The opinion of the court was delivered by: Irma E. Gonzalez, Chief Judge United States District Court
ORDER GRANTING IN PART AND DENYING IN PART DEFENDANTS' MOTION TO DISMISS AND DENYING MOTION FOR MORE DEFINITE STATEMENT (Doc. No. 15.)
Presently before the Court is a Rule 12(b)(6) motion to dismiss of defendants Tahoe Clubhouse, Got It! Real Estate, Rene Brejc, and Del LaFountain. (Doc. No. 15.) Alternatively, defendants request a more definite statement pursuant to Fed. R. Civ. P. 12(e). Defendants WebResults and Larry Draut did not join this motion. Plaintiff opposed and defendant replied.
The following factual background is based upon allegations contained in plaintiff's complaint.
Plaintiff is a California corporation that provides real-estate marketing services to sellers of fractional ownership shares in real property. Fractional ownership involves buyers obtaining title as tenants in common with other buyers.
Defendant Del LaFountain is an individual and owner of Defendant Tahoe Clubhouse, a California entity doing business in Southern California. Defendant Rene Brejc is an individual who owns Defendant Got It! Real Estate and Development Corp. Defendant Larry Draut is an individual who works as a web designer for Defendant WebResults.
Plaintiff promotes its services on its website, www.fractionalvillas.com ("plaintiff's website"). On October 11, 2007, plaintiff obtained a federally registered copyright for the material on its website. Plaintiff's website includes information regarding fractional ownership, frequently asked questions, relevant legal issues, pricing, and available properties. Each page of plaintiff's website includes a prominent notice of registered copyright protection.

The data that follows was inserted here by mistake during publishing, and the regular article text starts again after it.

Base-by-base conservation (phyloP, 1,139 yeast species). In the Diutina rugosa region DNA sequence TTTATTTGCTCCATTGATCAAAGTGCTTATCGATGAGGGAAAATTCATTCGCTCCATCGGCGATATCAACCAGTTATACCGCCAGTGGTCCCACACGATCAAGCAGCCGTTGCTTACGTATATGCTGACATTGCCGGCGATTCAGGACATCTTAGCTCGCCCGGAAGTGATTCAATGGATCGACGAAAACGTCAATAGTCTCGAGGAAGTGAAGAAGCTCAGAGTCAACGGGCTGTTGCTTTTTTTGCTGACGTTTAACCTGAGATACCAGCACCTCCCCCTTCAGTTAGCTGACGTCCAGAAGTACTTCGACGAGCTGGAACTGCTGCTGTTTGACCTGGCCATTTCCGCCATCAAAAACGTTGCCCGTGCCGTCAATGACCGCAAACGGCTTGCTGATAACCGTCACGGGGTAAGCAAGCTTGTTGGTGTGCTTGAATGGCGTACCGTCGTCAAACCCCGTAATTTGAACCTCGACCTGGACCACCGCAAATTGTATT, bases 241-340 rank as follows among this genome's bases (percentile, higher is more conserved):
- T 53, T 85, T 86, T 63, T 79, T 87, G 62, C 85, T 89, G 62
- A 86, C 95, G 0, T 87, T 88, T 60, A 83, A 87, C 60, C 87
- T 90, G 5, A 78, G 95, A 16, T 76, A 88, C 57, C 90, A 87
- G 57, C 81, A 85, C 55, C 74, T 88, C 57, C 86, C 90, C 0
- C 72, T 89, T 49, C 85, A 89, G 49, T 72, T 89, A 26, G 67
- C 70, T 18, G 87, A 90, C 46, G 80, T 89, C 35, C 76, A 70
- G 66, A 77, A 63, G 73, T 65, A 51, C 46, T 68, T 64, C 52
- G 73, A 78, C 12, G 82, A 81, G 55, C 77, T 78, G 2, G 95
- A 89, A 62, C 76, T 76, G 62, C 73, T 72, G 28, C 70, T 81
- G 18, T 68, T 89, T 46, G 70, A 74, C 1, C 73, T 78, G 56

Moving defendants are plaintiff's competitors in the fractional ownership market and promote themselves on the website www.TahoeClubhouse.com ("defendants' website"). Defendants' website copied extensive portions of plaintiff's website verbatim, including the information regarding fractional ownership, frequently asked questions, and relevant legal issues. Defendants allegedly did not have permission to use any portion of the protected content of its website.
On July 31, 2008, plaintiff filed a complaint alleging copyright infringement of United States Copyright No. TX-6-613-055, federal unfair competition violations, and California state unfair competition violations. (Doc. No. 1.)
On December 1, 2008, defendants LaFountain, Tahoe Clubhouse, Brejc, and Got It! Real Estate filed the present motion to dismiss pursuant to Fed. R. Civ. P. 12(b)(6) or, alternatively, for a more definite statement pursuant to Fed. R. Civ. P. 12(e). Plaintiff opposed the motion.
A motion to dismiss pursuant to Fed. R. Civ. P. 12(b)(6) tests the legal sufficiency of the claims asserted in the complaint. Fed. R. Civ. P. 12(b)(6). To avoid a Rule 12(b)(6) dismissal, a complaint need not contain detailed factual allegations; rather, it must plead "enough facts to state a claim to relief that is plausible on its face." Bell Atl. Corp. v. Twombly, 550 U.S.544 (2007). The court's review is limited to the contents of the complaint and must accept all factual allegations pled in the complaint as true, drawing all reasonable inferences from them in favor of the nonmoving party. Cahill v. Liberty Mutual Ins. Co., 80 F.3d 336, 337-38 (9th Cir.1996). In spite of this deference, it is not proper for the court to assume that "the [plaintiff] can prove facts which [he or she] has not alleged." Associated General Contractors of California, Inc. v. California State Council of Carpenters, 459 U.S. 519, 526 (1983). ...